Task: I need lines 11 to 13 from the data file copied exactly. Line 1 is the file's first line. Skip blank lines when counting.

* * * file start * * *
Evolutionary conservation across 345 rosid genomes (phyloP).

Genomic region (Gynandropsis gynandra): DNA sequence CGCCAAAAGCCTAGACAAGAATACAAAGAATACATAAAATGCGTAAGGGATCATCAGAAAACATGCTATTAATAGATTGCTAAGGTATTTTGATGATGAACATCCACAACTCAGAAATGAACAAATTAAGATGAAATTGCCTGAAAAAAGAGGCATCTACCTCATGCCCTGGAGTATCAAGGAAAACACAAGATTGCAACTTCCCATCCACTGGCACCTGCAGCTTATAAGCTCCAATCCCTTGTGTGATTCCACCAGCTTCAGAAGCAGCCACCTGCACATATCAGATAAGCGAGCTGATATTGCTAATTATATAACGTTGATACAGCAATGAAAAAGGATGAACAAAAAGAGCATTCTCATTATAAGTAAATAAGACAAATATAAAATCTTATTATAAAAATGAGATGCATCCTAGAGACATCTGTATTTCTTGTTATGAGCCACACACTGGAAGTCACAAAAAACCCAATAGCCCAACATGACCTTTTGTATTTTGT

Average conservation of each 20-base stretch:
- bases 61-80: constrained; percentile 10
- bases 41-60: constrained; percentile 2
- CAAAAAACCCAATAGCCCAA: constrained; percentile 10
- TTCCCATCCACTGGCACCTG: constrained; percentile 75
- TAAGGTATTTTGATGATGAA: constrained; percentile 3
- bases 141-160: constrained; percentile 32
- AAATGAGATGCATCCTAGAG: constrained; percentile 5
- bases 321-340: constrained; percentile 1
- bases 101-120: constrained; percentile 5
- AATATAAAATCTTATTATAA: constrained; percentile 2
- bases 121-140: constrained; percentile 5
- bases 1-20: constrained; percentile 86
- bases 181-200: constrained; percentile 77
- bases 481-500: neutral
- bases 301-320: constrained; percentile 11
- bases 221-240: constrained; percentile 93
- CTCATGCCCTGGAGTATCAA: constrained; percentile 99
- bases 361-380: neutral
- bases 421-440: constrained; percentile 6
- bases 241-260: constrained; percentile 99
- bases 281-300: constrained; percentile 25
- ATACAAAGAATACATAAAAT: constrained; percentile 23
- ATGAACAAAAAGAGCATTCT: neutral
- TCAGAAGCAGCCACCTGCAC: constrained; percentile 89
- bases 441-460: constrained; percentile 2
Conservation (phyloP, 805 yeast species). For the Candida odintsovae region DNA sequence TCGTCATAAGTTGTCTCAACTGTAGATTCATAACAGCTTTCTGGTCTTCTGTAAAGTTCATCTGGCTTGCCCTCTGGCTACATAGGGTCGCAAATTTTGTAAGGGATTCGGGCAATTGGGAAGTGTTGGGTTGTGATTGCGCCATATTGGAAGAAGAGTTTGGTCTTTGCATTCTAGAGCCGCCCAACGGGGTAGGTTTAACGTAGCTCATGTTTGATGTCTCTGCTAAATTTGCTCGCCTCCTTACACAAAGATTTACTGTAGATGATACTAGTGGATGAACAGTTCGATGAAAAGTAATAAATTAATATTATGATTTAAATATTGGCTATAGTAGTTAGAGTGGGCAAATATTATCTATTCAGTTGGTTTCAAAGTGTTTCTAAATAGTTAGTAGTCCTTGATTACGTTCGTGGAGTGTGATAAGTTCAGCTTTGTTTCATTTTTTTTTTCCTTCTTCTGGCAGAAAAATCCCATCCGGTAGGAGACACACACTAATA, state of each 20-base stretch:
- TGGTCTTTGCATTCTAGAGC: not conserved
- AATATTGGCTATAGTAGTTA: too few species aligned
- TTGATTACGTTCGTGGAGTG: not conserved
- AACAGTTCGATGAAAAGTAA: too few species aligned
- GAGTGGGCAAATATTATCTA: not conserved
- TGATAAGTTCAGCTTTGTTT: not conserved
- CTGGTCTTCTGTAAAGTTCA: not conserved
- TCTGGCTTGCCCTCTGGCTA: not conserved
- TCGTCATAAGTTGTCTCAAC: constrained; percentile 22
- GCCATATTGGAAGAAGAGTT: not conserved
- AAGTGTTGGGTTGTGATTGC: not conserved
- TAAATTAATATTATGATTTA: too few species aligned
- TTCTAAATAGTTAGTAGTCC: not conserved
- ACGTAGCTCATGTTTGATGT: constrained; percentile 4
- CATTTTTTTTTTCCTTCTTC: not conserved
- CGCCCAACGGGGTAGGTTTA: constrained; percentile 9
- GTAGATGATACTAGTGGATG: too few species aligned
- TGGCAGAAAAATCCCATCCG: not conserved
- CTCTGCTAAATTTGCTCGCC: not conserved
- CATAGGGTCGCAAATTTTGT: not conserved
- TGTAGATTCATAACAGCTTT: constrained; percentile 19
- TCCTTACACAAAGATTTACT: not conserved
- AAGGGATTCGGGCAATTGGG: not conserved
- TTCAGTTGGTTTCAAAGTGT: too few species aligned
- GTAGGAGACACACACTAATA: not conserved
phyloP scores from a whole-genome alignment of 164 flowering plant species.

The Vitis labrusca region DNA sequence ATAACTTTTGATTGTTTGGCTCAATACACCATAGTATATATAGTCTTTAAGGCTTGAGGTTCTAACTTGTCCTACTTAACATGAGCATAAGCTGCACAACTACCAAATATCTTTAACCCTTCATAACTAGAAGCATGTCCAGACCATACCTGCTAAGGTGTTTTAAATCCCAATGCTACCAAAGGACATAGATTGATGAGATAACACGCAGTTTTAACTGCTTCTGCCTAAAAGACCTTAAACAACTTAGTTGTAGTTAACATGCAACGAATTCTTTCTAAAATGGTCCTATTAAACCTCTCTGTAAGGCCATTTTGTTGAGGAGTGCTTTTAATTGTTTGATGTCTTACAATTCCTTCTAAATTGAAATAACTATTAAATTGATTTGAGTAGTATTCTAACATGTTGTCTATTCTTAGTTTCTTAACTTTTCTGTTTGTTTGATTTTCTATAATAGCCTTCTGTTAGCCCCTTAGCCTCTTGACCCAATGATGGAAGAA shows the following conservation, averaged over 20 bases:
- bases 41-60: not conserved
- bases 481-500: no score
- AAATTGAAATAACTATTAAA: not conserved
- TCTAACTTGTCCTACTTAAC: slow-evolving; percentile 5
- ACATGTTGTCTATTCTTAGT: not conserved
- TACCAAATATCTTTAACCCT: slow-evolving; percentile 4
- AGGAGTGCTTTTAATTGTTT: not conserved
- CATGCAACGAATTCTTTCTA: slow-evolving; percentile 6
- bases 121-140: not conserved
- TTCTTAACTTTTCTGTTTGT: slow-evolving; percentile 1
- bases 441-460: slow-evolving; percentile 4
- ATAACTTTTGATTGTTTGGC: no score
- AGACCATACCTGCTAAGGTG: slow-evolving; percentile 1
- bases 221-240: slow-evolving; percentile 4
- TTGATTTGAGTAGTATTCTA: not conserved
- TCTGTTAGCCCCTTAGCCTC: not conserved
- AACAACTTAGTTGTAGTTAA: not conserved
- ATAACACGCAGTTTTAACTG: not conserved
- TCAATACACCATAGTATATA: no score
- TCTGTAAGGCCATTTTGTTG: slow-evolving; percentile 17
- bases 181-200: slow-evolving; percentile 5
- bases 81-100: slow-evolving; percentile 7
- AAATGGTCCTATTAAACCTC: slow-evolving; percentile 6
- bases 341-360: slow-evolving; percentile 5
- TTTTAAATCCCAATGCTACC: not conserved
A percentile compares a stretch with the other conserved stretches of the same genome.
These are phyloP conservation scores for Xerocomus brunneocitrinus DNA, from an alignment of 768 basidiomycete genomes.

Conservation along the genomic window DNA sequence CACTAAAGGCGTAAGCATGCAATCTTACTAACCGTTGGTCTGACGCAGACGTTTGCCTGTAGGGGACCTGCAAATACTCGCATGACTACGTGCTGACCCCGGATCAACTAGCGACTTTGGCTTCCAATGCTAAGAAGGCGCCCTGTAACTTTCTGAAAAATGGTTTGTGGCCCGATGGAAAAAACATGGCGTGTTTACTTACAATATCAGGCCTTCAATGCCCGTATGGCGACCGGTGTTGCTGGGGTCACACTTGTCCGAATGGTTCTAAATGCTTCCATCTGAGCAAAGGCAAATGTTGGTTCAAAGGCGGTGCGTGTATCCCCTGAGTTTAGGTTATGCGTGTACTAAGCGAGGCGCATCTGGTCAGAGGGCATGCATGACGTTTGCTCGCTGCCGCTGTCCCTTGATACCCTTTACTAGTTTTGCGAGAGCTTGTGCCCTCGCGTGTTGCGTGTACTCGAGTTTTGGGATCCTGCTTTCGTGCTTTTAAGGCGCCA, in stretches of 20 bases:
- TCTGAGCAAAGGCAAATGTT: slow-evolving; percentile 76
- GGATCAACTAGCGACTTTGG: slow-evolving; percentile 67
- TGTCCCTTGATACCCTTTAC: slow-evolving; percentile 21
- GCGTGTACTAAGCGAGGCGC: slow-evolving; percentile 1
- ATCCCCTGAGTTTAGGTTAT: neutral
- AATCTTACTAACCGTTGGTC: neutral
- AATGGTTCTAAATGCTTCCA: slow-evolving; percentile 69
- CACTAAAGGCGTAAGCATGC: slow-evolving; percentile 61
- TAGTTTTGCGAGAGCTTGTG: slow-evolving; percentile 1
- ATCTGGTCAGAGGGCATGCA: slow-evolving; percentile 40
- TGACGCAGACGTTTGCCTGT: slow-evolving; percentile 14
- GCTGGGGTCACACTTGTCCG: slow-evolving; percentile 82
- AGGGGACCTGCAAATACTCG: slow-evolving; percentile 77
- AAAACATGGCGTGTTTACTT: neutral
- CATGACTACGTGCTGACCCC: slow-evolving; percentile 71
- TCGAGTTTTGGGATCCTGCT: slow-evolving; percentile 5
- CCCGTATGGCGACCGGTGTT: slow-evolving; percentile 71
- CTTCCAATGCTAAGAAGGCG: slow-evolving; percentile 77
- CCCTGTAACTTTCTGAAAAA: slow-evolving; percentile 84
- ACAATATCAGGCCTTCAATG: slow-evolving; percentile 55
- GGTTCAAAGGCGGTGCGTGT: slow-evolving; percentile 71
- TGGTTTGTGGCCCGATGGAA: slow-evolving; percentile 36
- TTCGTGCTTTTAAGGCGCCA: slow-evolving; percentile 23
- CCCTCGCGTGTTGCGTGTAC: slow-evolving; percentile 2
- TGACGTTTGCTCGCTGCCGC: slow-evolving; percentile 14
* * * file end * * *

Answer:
- bases 321-340: constrained; percentile 1
- bases 101-120: constrained; percentile 5
- AATATAAAATCTTATTATAA: constrained; percentile 2